• Alpine brownfield - mix of low growing UK native perennials​

  • Chalk meadow - mix of native wildflower and grasses​

  • Dry acid heathland - heathers with native UK grasses and grassland perennials​

The ‘wet’ garden contains pebble beds which collect rainwater, woodland planting, and large rocks providing shade, increasing the habitat area for insects and birds. Blue and yellow flowers provide forage for the four bee hives located on the adjacent apartment block roof.

Native tree species which are able to tolerate the exposed conditions of the roof, such as Hawthorne, have been used across both roofs. Multiple bird, bat and solitary bee boxes provide shelter for a number of species. These include local priority species such as black red starts, which are targeted in the Tower Hamlets Biodiversity Action Plan.​

Once complete, the London Wildlife Trust were invited to review the gardens to confirm that they had been completed in line with the original recommendations.​ Reviewing the roofs they stated, “There are green roofs and then there are the Goodmans Field green roofs.  These really are rather unique roofs for London” - David Mooney (LWT).​ A number of tours have taken place for both Berkeley staff and external visitors to raise awareness of the importance of creating new habitats for wildlife in London and to demonstrate how this can be done successfully on new build developments. This includes an Open House event as part of London’s National Park City Week in summer 2019.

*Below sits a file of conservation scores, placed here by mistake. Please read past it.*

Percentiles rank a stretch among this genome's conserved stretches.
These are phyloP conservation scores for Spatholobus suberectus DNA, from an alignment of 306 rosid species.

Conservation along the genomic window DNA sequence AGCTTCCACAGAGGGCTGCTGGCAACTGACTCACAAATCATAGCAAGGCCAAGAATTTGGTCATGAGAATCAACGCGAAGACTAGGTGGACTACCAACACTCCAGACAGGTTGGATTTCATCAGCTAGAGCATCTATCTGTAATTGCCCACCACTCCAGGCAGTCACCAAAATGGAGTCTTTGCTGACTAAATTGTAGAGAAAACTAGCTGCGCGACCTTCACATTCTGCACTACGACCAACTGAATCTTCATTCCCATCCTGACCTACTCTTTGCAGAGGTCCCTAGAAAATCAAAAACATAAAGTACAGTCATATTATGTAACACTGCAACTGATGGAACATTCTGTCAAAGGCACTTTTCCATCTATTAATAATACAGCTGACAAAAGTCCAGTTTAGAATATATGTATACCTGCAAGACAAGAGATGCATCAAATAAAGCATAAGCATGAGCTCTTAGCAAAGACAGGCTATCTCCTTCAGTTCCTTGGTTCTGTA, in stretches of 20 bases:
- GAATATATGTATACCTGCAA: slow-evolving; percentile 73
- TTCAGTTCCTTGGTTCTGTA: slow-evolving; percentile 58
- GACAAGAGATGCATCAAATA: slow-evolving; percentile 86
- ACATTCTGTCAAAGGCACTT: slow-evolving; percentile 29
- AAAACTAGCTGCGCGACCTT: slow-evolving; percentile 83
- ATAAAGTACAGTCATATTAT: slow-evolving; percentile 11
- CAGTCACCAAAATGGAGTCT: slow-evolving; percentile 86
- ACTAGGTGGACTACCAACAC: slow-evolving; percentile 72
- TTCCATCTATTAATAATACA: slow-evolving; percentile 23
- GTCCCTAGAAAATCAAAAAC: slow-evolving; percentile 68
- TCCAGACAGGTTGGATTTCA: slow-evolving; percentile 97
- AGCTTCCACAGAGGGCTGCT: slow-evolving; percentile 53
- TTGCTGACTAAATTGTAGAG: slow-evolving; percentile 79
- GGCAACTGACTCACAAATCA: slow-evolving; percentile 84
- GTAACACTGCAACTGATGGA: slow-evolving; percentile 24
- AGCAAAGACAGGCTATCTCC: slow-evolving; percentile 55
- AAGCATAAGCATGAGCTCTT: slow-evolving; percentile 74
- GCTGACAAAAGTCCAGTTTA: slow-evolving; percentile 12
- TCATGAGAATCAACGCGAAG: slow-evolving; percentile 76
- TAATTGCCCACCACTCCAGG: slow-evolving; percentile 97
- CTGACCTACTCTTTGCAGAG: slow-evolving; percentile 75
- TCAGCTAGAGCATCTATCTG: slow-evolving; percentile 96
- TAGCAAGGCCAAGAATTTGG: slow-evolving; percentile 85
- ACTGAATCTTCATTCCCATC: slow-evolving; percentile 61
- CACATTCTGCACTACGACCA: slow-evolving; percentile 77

Apiary
 

Pollinators are important for maintaining biodiversity. The Goodmans Fields bees have had two successful honey harvests. The four hives are home to around 100,000 honey bees, a UK native species. They are cared for by Bermondsey Street Bees, an award winning sustainable beekeepers, located close to the site. The position of the hives on one of the lower living roofs was carefully selected, away from interference and to ensure suitable forage. During the construction process, the project team took part in charitable offsite planting at nearby homeless shelter, Providence Row. This increased the local forage available for the bees.